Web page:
As Covid-19 cases cross three million across the globe, a Singapore-based university has predicted the end of the coronavirus pandemic in 131 countries with the help of artificial intelligence (AI).
The study, conducted by University of Technology and Design (SUTD), used data on the basis of the SIR (susceptible-infected-recovered) model to predict the key dates of transition during the coronavirus life cycle across the globe.
The model took its data from Our World in Data and code from Milan Batista and applied the SIR Model for Spread of Disease also known as the Differential Equation Model, to predict the end of Covid-19.
The website also stated that the estimates were updated daily with the latest data and the analysis and predictions are only for educational and research purposes.
Through mathematical modeling, the university has predicted that the pandemic is likely to end 97 per cent in the world on May 21 and end 100 percent on December 8, 2020.
However, with the end of COVID-19, there will be major changes in place. People will realise that working in offices or studying in schools aren’t necessary at all. Here are some predictions which are likely to happen after COVID-19.
Online Delivery/Hyperlocal boom: The average duration of the lockdown for a province/city with triple digits cases would be somewhere around 25–60 days. In such a scenario, establishments like restaurants, cafés might no longer be able to afford the rent. Some might shut down altogether but many would switch to a delivery-only model. Even after the curve is flattened for new cases, citizens would think twice before going out for a meal and prefer ordering online or getting a takeaway. This would pave the way for an online delivery dominant world.
Lower Average Age: Every epidemiologist/virologist on Earth knew a flu threat was looming on the human civilisation. The very same set of experts believe it could lead to 50–300 million deaths. A paper found that the fatality rate gradually increases with age. It stood at 0.2 per cent for people aged between 10 and 39. It increased to 3.6 per cent in the 60–69 age bracket before rising to 8 per cent among those aged 70 to 79 and 14.8 per cent among people in their 80s or older. This might bring down the average age in affected countries and trigger a societal change.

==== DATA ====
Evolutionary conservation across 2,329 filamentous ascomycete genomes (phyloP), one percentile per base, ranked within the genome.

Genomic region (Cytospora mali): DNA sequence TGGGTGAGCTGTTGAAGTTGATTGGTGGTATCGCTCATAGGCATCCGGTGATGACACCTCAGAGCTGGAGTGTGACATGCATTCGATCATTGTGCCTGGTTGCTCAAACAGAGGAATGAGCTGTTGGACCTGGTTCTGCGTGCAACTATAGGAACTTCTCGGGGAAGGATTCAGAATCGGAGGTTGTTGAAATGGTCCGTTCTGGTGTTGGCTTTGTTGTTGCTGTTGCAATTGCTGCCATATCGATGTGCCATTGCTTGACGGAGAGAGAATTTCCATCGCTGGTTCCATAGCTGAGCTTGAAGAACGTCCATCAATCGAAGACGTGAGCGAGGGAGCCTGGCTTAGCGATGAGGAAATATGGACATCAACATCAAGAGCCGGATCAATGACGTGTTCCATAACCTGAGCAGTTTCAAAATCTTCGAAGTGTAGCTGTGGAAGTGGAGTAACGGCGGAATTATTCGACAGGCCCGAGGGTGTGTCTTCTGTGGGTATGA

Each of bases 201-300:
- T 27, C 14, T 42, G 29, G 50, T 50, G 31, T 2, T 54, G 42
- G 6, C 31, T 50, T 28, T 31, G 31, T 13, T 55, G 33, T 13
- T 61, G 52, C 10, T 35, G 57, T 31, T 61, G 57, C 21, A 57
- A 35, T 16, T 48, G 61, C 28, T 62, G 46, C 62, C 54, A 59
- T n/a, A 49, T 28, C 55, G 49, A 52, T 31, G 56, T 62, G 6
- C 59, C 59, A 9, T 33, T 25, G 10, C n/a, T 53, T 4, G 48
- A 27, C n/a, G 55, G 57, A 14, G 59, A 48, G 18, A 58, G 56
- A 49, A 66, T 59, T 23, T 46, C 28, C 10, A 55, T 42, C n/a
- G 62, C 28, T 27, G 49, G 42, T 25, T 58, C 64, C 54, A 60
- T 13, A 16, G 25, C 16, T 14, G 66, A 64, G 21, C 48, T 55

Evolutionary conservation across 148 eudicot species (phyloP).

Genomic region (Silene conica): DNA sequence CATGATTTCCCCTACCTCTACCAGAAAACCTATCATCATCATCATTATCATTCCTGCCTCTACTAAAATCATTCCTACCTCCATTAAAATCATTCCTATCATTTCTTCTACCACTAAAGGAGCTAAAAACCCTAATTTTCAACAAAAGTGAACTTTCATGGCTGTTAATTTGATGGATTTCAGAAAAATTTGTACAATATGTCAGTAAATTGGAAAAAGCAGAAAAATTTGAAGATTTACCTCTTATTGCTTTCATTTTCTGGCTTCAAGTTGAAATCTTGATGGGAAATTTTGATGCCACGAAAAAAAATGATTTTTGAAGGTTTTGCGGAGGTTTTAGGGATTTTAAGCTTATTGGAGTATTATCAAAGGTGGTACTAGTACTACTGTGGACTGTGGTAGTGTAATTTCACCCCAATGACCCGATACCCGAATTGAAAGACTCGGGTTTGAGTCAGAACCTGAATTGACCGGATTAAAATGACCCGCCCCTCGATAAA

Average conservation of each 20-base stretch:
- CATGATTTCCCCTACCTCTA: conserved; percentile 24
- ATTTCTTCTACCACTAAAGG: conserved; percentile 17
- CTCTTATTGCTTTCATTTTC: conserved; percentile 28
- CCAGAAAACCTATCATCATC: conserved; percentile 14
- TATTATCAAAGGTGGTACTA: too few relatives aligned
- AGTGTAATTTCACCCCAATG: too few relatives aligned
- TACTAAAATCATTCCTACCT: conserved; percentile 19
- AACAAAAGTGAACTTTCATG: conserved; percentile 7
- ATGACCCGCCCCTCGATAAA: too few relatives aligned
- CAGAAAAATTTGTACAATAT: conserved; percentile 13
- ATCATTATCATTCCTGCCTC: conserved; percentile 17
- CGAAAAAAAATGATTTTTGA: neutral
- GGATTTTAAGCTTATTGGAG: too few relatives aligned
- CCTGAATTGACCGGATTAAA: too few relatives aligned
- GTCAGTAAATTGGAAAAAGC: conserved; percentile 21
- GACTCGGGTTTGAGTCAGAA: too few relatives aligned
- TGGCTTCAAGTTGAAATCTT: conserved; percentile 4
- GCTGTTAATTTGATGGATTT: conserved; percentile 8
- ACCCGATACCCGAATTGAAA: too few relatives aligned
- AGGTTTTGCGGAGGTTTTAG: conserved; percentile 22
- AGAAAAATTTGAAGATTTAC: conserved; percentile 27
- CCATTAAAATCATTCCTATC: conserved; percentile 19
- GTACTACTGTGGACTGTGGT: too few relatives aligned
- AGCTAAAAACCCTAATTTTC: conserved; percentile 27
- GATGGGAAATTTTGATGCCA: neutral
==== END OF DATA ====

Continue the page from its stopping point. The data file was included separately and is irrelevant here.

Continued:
A Digitally Powered World: There are already hotels in China with QR code powered elevators that are linked to a MiniApp on Wechat. The floor number has to be entered into the app to avoid any physical contact. Mobile wallet payments may see a surge as many would want to avoid physical currency notes/coins.
A larger population would be comfortable with digital usage in their daily professional lives. The idea of conducting court hearings, Federal cabinet meetings and University lectures would have been a faraway thought but is now suddenly happening. More businesses are likely to continue using video conferencing, e-signing of contracts etc having realised the efficiency.
Higher Hygiene Standards: Wearing masks, carrying sanitiser, washing hands frequently will be seen as normal. Frequent disinfecting members of the household when entering and exiting homes.
Healthcare research funds allocation: The new world would understand the importance of investing in research grants and more funds are expected in both prevention and cure research efforts.
Health Scans at immigration: Globally airports will have tighter immigration procedures with mandatory health scans. It can be equated to the introduction of security checks post 9/11. What it means for travellers from populous nations like India/China is another 15 min in the queue.
Higher flight fares: When normalcy restores, the number of fliers will get back to the previous figures in a few months but a few carriers would’ve filed bankruptcy by then.
Social contact: Social distancing may continue to take place till 2022 even after a vaccine is in use so as to prevent spread. This also means that shops may limit the number of visitors or patrons in shops and venues.
Localism/Distributed Supply Chain: The export dominance of China will see a hit in the coming years. If not for everything but certainly for essential goods like medicines, surgical items etc. Countries might want to keep it within their local borders or consider cheap labour countries like India, Bangladesh, Mexico et al. This could be either due to anti-China sentiments or to decentralise the supply chain, because of the realisation that such an event might happen again, or a combination of both.
WFH: Work-From-Home may become a routine in some companies instead of daily commuting to workplaces when the same work can be done from home at one’s comfort.
EV adoption: Either the dream of an EV world (world of electric vehicles) would be pushed further or drastically nearer. An additional supply might force oil producers to keep the prices lower for a longer period. However, if the status quo continues, chances are that oil dominance will fall together.
Hyperinflation: Due to all the monetary injection in the economy across the world, we are bound to see a hyperinflation period in many countries. Currencies of smaller economies are bound to depreciate/devaluate against USD. Bitcoin might finally act as a hedge in such nations
Healthier Population: More people might start cooking at home realising that hey, cooking isn’t that difficult after all. Health wearables might see a surge in demand as a general consciousness of staying fit for future circumstances. Physical health might improve, mental not so much.